Accordingly, the present invention provides a method and refrigeration apparatus for producing a surgical sterile slush ice from a surgical sterile liquid for use in surgical procedures in which the refrigeration apparatus includes a cabinet having a heat transfer basin at the top and depending side walls defining an enclosure, a refrigeration mechanism in the cabinet including an evaporator in heat exchange relation to the heat transfer basin, and a compressor, condenser, and refrigeration expansion control means connected in a closed refrigeration loop with the evaporator and operable to cool the heat transfer basin to a temperature substantially below the freezing point of the sterile liquid. A separate sterilizable product basin dimensioned to be removably receivable in the heat transfer basin, is sterilized to surgical sterility and removably positioned and supported in the heat transfer basin, and a quantity of non-toxic heat transfer medium is provided into the heat transfer basin for transferring heat from the product basin to the heat transfer basin. A quantity of a surgical sterile liquid is introduced into the product basin, and the refrigeration apparatus is operated to cause congealing of the surgical sterile liquid on the walls of the product basin. A scraping tool sterilized to surgical sterility, is utilized to scrape ice off the walls of the product basin as the sterile liquid congeals thereon to produce a loose sterile ice slush in the product basin. A quantity of loose ice slush is allowed to accumulate in the product basin and is then removed from the product basin for immediate use in the surgical procedure. A separate sterile cover is provided for covering the top and upper portions of the cabinet to prevent operator contact with the upper portion of the cabinet during use of the apparatus. The separate sterile cover preferably includes a liquid impervious sheet that covers the heat transfer basin and the heat transfer medium therein.

These, together with other objects, features and advantages of this invention will be more readily understood from the following detailed description, taken in connection with the accompanying drawings wherein:

FIG. 1 is a perspective view of the apparatus for producing a surgical sterile slush ice;

FIG. 2 is a vertical sectional view through the apparatus of FIG. 1;

FIG. 3 is a top plan view of the apparatus; and

FIG. 4 is a fragmentary vertical sectional view illustrating parts of the apparatus on a larger scale.

The present invention relates to a method and apparatus for producing a surgical sterile slush ice from a surgical sterile liquid for use in surgical procedures. The surgical sterile liquid is of a type suitable for subcutaneous administration and is preferably approximately isotonic and may, for example, be a normal (0.85-0.9%) sodium chloride solution. Liquids suitable for subcutaneous administration are commonly used and readily available in hospitals and are commonly packaged in small rigid or flexible sealed containers of one half liter to one liter in size. Such fluids are packaged under sterile conditions and sterilized either before or after packaging.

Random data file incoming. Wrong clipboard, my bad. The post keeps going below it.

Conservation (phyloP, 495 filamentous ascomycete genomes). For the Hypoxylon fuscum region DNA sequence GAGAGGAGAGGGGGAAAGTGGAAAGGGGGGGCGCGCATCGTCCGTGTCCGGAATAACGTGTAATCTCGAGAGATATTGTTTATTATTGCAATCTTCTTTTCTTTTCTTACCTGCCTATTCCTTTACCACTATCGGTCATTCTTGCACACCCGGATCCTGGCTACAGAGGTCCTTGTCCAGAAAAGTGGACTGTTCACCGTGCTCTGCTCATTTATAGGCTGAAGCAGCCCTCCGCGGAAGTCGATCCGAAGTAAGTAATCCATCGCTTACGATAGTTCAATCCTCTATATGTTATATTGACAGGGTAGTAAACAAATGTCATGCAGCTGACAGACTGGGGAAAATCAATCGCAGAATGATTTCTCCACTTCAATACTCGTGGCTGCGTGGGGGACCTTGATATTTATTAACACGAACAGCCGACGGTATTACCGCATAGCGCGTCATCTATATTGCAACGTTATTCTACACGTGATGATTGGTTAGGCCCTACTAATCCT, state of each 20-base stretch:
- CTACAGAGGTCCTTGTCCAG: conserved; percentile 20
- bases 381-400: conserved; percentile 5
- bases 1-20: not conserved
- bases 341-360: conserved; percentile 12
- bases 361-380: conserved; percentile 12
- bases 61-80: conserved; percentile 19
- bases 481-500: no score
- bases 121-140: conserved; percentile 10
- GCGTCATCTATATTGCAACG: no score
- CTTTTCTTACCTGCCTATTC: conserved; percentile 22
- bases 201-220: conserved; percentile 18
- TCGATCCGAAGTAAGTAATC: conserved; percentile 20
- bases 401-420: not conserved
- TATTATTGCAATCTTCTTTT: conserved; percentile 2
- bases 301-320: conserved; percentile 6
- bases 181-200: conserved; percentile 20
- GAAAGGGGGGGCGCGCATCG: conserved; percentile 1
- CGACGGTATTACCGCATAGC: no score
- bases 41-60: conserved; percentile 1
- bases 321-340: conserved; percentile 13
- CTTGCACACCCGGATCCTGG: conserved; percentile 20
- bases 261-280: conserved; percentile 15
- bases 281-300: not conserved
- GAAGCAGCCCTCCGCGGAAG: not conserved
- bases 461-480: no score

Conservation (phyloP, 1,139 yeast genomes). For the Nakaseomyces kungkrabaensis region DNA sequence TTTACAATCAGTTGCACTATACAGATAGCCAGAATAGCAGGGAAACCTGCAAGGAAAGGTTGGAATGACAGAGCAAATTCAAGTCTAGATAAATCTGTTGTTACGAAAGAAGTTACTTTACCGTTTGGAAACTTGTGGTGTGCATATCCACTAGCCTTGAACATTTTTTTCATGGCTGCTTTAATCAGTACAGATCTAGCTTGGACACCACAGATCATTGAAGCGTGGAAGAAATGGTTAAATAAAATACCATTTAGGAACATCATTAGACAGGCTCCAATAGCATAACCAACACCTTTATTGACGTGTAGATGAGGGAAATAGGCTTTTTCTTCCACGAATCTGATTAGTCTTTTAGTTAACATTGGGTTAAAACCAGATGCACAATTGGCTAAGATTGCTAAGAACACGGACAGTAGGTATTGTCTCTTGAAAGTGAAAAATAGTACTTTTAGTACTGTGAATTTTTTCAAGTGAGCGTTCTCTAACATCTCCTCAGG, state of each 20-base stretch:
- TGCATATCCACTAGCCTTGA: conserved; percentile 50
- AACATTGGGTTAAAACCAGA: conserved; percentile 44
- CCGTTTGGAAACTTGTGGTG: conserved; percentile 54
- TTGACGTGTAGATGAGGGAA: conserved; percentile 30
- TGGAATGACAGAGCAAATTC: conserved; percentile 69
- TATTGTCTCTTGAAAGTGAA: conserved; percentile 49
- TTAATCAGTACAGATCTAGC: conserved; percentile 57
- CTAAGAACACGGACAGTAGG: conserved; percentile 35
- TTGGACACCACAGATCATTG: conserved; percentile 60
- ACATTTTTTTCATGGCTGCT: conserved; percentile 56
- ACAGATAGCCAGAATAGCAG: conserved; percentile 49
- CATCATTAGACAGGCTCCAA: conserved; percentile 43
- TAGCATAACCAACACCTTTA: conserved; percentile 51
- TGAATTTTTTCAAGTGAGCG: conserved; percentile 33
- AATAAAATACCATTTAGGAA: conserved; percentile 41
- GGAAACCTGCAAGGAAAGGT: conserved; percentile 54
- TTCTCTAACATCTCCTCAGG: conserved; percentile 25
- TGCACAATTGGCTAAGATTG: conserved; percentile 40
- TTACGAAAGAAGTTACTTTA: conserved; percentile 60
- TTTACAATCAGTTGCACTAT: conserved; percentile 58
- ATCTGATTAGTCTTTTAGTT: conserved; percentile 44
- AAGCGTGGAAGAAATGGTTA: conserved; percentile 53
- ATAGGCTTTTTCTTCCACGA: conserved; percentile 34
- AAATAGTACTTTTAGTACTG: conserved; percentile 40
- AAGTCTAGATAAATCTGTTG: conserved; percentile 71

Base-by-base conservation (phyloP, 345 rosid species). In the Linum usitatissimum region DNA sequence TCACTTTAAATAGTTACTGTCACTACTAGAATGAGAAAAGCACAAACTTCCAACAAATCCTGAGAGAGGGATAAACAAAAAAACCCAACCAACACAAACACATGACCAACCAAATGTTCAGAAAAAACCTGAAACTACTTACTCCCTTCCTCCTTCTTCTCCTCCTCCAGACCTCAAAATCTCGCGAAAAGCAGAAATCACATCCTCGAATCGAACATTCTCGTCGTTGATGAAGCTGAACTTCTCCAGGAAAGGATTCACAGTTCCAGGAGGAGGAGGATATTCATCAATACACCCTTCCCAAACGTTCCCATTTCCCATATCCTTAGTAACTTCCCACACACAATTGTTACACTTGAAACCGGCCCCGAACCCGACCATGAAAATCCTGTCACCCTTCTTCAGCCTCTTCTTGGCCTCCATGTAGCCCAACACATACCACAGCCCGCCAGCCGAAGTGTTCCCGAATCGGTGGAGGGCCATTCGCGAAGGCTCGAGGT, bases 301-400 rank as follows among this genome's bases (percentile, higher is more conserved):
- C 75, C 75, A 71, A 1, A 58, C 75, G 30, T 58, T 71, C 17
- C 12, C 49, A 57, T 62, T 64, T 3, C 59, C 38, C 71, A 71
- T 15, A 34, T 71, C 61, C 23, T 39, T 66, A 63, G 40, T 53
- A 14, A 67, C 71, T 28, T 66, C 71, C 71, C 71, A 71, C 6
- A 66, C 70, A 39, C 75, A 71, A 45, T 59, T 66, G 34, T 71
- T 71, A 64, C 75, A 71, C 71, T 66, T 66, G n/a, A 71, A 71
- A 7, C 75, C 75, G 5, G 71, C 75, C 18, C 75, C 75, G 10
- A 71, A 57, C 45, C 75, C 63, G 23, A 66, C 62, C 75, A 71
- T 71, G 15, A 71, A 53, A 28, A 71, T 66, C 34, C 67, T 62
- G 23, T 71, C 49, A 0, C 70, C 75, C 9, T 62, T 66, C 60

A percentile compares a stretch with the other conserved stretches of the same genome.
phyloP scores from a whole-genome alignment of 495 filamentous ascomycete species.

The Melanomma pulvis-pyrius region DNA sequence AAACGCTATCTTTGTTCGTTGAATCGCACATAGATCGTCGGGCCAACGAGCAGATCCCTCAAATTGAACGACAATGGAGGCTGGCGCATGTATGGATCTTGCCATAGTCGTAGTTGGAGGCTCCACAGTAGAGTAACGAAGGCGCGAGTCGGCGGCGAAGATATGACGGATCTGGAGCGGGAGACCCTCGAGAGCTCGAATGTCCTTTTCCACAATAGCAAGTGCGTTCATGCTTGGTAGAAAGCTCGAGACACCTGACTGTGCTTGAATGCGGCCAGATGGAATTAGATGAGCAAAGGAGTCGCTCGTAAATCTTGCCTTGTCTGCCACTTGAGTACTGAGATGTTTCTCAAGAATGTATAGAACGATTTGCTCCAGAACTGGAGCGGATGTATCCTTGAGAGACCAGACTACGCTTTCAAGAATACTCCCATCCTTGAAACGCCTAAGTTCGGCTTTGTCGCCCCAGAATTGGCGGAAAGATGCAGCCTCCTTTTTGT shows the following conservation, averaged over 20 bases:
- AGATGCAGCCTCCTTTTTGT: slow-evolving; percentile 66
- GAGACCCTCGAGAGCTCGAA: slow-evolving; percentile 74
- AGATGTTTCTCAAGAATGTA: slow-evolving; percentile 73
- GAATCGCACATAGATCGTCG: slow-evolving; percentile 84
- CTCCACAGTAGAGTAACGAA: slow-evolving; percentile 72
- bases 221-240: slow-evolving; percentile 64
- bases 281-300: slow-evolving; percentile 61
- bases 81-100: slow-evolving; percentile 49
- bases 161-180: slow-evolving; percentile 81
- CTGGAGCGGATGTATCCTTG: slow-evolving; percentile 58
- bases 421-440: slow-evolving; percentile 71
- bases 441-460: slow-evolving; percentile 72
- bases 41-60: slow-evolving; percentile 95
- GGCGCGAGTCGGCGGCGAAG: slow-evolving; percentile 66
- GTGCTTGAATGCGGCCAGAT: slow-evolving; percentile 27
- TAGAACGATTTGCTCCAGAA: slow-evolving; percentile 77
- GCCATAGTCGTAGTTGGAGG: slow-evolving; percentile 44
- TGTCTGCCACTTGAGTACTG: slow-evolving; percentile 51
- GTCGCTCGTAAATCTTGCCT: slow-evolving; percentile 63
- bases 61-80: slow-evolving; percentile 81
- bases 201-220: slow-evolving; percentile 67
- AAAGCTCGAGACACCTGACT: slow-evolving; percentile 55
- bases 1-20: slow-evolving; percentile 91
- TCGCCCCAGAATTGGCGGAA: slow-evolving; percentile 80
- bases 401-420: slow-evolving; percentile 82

A special refrigeration apparatus is provided for freezing the sterile liquid to produce the sterile slush ice. The refrigeration apparatus includes a cabinet having a top wall 10 and depending side walls 11 and a bottom 12 defining an enclosure, and an open top heat transfer basin 13 recessed in the top wall 10. As shown, the heat transfer basin 13 is disposed in an opening in the top wall and includes a generally flat bottom wall 13a, upwardly diverging side walls 13b and an outwardly directed flange 13c at the upper edge of the side walls that overlies and is rigidly secured to top wall 10 of the cabinet around the opening therein. A refrigerating mechanism is provided inside the cabinet and includes an evaporator 15 disposed in heat transfer relation to the heat transfer basin, a compressor 16, a condenser 17, and a refrigerant expansion control 18 connected in a closed refrigeration loop with the evaporator. Air vent openings 19, protected by louvers or a grille, are provided in the lower portion of the side walls 11 of the cabinet, to allow air circulation past the condenser and compressor. The condenser 17 can be of the static type or can have a fan for forcing cooling air thereover. The evaporator is herein shown in the form of a plurality of coils disposed around the outside of the side walls 13b of the heat transfer basin and preferably soldered or brazed thereto to improve the heat transfer between the evaporator coils and the basin. A thermal insulation 21, such as heat insulating foam or the like, is disposed around the evaporator coil and around the bottom and outer side walls of the heat transfer basin 13 to inhibit condensation or freezing of fluid on the outer side of the basin. In the embodiment illustrated, a metal shield 22 is secured at the top wall 10 of the enclosure and the insulation 21 is conveniently formed by pouring a settable foam insulating material into the space between the shield and the outer walls of the basin, when the basin is in an inverted position. The refrigerating apparatus is arranged to refrigerate the heat exchange basin to a temperature substantially below the freezing temperature of the liquid to be used in forming the sterile slush ice and preferably to a temperature of the order of 25 to 28 F. The refrigerant expansion control 18 is conveniently a conventional mechanical refrigerant expansion control or a capillary tube, and the refrigeration apparatus can be operated in continuous fashion when the compressor drive motor is energized for production of the slush ice product. If desired, the refrigerant expansion control can be of the type which is operated in response to the temperature of the heat exchange basin 13 to control the flow of refrigerant to the evaporator in a manner to maintain the temperature at the heat exchange basin a preselected value below the freezing temperature of the sterile liquid.